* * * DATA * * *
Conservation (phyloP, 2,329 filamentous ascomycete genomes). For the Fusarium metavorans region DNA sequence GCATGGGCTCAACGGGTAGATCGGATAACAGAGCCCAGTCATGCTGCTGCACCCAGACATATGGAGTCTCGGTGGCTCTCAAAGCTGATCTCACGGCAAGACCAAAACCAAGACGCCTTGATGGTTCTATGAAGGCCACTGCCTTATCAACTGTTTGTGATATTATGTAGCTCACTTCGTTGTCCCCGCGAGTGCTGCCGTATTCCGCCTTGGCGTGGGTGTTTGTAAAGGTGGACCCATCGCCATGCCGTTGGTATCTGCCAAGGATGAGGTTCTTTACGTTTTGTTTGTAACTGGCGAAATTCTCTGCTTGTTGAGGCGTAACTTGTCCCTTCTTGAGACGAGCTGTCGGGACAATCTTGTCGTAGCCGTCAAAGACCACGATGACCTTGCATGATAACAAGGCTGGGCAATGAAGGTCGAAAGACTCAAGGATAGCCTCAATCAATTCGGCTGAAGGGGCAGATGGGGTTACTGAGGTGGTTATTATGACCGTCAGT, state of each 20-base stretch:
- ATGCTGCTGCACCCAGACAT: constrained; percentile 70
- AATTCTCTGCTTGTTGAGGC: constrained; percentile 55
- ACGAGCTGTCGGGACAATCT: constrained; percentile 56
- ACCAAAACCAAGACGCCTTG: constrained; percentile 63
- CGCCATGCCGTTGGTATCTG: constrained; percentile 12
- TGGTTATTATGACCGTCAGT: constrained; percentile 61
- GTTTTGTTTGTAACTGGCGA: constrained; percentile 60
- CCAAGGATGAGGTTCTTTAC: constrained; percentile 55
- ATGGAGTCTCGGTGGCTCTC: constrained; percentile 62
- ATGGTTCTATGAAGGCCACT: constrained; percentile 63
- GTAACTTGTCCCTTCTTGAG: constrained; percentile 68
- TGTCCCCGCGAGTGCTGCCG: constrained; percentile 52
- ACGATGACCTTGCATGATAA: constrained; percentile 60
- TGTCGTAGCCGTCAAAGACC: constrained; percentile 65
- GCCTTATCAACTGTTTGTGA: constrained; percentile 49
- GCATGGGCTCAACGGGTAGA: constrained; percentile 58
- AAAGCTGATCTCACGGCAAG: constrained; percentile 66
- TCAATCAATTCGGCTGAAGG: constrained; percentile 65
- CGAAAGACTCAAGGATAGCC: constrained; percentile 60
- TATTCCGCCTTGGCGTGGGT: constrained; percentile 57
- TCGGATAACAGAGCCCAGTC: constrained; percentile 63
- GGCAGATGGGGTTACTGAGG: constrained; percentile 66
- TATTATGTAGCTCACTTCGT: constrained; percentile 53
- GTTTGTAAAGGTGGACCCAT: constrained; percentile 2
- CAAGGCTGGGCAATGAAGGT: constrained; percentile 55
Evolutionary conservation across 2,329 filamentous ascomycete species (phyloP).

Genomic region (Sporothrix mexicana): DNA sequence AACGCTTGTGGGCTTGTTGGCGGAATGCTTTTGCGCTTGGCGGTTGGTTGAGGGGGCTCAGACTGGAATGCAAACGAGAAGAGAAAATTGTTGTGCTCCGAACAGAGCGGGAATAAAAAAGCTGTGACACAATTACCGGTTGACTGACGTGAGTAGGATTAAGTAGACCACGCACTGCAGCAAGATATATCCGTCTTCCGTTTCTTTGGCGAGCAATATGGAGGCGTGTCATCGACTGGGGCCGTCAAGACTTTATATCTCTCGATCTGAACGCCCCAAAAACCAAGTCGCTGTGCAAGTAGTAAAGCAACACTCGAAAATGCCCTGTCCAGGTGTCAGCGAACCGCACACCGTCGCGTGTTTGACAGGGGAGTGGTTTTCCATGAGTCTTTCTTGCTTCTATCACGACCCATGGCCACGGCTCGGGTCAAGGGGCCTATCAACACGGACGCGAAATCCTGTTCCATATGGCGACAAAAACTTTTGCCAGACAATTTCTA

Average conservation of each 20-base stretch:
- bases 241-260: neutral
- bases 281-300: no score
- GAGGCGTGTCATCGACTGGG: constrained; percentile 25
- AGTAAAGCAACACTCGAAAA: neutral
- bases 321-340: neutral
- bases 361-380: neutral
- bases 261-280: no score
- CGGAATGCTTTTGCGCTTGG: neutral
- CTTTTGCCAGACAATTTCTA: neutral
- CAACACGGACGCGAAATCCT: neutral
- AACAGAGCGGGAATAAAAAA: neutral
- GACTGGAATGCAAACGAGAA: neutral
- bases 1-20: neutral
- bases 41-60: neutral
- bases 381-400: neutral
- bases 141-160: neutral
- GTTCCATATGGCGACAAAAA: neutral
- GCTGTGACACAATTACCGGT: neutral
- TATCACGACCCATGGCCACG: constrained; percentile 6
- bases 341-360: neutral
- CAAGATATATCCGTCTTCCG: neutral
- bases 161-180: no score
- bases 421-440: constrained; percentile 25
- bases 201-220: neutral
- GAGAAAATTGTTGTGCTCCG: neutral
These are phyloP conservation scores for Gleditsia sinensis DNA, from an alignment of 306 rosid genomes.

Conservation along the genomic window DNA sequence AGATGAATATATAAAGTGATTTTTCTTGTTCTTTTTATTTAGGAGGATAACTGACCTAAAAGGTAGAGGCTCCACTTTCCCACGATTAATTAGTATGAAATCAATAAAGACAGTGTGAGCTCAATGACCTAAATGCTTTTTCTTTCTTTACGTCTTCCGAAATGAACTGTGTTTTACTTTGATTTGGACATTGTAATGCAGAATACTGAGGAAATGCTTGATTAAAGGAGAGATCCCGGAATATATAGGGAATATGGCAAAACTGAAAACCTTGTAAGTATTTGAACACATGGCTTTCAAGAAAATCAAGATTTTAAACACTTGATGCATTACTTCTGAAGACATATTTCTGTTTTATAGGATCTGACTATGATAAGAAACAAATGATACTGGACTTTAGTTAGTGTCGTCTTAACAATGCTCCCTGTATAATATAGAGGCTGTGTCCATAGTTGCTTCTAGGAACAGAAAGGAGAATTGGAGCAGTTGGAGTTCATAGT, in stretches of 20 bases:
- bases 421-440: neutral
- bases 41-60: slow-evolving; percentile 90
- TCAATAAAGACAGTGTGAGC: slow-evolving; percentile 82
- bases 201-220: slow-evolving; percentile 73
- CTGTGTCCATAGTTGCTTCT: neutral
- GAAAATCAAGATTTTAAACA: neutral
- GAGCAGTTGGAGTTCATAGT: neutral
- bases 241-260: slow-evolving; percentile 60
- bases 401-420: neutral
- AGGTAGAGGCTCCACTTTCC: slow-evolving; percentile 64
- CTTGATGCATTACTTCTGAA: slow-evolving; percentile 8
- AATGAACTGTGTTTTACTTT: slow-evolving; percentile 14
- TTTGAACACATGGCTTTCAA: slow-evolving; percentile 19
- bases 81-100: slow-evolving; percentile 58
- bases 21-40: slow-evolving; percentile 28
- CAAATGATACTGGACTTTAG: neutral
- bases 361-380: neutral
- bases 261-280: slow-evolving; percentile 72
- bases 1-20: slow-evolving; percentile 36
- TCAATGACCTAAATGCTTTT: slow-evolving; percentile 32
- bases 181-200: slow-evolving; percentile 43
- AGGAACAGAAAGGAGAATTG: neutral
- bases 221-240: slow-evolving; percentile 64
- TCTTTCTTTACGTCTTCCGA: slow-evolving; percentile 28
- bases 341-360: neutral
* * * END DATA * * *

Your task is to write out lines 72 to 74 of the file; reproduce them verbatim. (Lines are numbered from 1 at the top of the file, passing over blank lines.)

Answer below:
- CAAATGATACTGGACTTTAG: neutral
- bases 361-380: neutral
- bases 261-280: slow-evolving; percentile 72